As I write, we are one week out from a winter storm that brought freezing cold, ice, and snow ... and a big mess to Houston.
We are used to being hot, to losing power during hurricanes. But we are not as adept at managing cold. Truth be told, many of us live here so that we don’t have to deal with crazy-low temps. Sitting outside on a recent February day having lunch with friends, we all decided the gorgeous weather was one of the things we loved most about Houston – especially while friends in other states were fighting the cold. That was before the week of Feb. 15, 2021.
It’s been a long year. Someone said the other day that, for the first time he could remember, it was acceptable to respond, “I’m okay,” when asked how you’re doing. No pressure to say, “I’m great,” although “great” is relative in the year we’ve had.
Still, we have a lot to be grateful for. Which is sometimes clearest when things don’t seem to be that great.
Houstonians make that clear every time we face a challenge. When Hurricane Harvey hit, we showed our hearts by rescuing people across town, bringing cold drinks to neighbors, and helping strangers tear out wet sheetrock. “Everyone looks the same when they’re getting rescued by a boat,” we said.
And now, again, Houstonians have stepped up to help neighbors and strangers. With plumbers in scarce supply and pipes bursting at what seemed like every other house, neighbors who were able to took in other neighbors – whole families, plural – when their homes lacked water and power. Our neighbor, who happened to have some handy skills, came to help us figure out a solution to a broken pipe, just as he had with many other friends. He even suggested using his handheld chef’s torch to rig a temporary fix.
And as we worked in our own communities to support one another, some were helping on an even larger scale.
“We were very lucky,” Donna Gershenwald says of her family of four. “We had a pipe burst in the garage, so we did have to shut off the water to the whole house. My husband, who is very handy, went to six stores to find the things he needed. We’re fine; it’s a hassle and an expense. But in terms of suffering and freezing cold, we had a lot of privilege.”
That is why, when Donna read a Facebook post from Angela Furnari, a teacher at Benavidez Elementary, about children in the Gulfton community facing life-threatening conditions – lack of heat, water, food, and blankets – she began acting.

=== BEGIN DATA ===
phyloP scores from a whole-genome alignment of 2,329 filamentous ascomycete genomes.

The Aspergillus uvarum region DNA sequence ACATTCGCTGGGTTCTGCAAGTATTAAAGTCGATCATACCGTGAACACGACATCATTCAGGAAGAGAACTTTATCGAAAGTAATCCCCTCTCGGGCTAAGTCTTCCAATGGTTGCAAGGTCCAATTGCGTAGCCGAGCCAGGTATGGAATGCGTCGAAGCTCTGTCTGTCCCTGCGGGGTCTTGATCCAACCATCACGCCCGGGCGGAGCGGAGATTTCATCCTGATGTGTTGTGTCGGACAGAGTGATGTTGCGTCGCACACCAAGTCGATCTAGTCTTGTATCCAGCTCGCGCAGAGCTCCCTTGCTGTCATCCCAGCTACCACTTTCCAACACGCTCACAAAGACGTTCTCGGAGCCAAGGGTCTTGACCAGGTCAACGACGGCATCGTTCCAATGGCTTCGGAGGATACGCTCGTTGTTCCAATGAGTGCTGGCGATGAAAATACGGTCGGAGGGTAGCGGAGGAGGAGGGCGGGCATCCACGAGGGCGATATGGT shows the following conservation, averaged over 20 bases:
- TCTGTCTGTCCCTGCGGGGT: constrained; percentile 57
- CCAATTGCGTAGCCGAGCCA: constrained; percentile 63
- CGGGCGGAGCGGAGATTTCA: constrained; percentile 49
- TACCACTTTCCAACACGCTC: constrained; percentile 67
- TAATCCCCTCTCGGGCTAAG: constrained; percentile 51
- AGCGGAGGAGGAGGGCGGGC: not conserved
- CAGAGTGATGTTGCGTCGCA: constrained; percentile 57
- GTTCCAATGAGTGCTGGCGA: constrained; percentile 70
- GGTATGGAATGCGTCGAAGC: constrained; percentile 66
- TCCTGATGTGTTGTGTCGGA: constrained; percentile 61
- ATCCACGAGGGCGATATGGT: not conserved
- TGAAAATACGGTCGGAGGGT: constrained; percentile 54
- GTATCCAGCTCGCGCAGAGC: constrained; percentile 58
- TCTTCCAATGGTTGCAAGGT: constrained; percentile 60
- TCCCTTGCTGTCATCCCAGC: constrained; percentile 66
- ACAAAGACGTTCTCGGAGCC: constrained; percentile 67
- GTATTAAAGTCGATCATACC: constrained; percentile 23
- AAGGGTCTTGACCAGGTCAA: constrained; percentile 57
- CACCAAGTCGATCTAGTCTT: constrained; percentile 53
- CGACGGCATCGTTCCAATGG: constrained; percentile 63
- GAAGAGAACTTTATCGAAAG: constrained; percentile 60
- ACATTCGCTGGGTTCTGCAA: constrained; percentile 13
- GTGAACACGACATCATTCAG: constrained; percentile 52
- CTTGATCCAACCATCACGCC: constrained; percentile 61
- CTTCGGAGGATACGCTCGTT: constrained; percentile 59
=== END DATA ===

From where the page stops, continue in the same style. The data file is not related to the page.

“We drive around, and it’s like nothing has happened,” Donna says, “but right around the corner, invisible to us, people don’t have food and water, and they can’t go pick it up because they don’t have cars. Plus, during the freeze, the kids had a lot of their meals at the school. Suddenly they didn’t.”
So Donna helped the best way she knew how: She posted the needs on social media.
“My reach is different from Angela’s reach,” she says. “Immediately, tons of people wanted to help. Another friend posted it on her page and set up an Amazon wish list and had everything delivered to her house in West U. When the Amazon driver delivered loads of diapers and food and toiletries to her front yard, he said he’d never had an entire truckload go to one house. And there was so much more. That’s the positive power of social media.”
Cara Adams heads up the nonprofit Texas Relief Warriors and coordinates much of the distribution of those donations with help from some 200 volunteers. “I first posted on Facebook after Harvey and said it was a good time for people to go through their stuff and see what they could donate to people who had flooded,” she says. “It just took off from there.
“When it froze, we knew there were seniors relying on machines to survive. Our first goal was to get generators and heaters to people who depended on them. Then we switched, distributing 100 pallets of water and 33,000 meals” to senior living facilities, individual seniors, and families in the Gulfton community.
“We live in the best city for volunteers and people coming together to help out,” Cara says. “Houston is full of amazing, kind-hearted people.”
That’s never more evident than when our neighbors need help.
To donate or volunteer, go to txreliefwarriors.org.
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